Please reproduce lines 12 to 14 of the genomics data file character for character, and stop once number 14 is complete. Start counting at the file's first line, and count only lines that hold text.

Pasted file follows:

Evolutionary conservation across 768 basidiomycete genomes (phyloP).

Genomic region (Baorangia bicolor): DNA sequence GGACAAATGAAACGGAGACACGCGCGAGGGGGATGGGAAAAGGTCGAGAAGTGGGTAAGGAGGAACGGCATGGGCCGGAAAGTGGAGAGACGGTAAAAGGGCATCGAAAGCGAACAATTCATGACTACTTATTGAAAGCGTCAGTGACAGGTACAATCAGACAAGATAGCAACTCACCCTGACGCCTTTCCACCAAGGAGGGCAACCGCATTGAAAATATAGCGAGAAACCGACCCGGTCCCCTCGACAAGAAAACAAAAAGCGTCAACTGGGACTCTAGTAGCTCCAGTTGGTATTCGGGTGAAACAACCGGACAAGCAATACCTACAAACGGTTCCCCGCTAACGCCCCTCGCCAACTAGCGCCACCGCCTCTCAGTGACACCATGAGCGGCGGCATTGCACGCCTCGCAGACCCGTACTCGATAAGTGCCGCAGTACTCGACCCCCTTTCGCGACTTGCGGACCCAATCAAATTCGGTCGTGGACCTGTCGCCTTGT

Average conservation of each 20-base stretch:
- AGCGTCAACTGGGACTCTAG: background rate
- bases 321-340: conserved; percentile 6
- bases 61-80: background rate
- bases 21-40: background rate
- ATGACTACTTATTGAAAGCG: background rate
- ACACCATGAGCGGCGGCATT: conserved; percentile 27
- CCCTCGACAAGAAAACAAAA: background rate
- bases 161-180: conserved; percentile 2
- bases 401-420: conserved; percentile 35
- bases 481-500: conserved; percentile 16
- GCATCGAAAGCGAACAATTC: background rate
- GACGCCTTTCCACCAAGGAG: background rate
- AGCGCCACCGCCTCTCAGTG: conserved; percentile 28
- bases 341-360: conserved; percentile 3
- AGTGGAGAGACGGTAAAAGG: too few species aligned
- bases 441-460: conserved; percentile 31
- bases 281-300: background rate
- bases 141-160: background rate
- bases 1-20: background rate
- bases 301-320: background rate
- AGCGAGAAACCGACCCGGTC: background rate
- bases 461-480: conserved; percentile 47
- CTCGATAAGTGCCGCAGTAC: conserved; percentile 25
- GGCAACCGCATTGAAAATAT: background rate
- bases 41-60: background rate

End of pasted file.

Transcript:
- bases 401-420: conserved; percentile 35
- bases 481-500: conserved; percentile 16
- GCATCGAAAGCGAACAATTC: background rate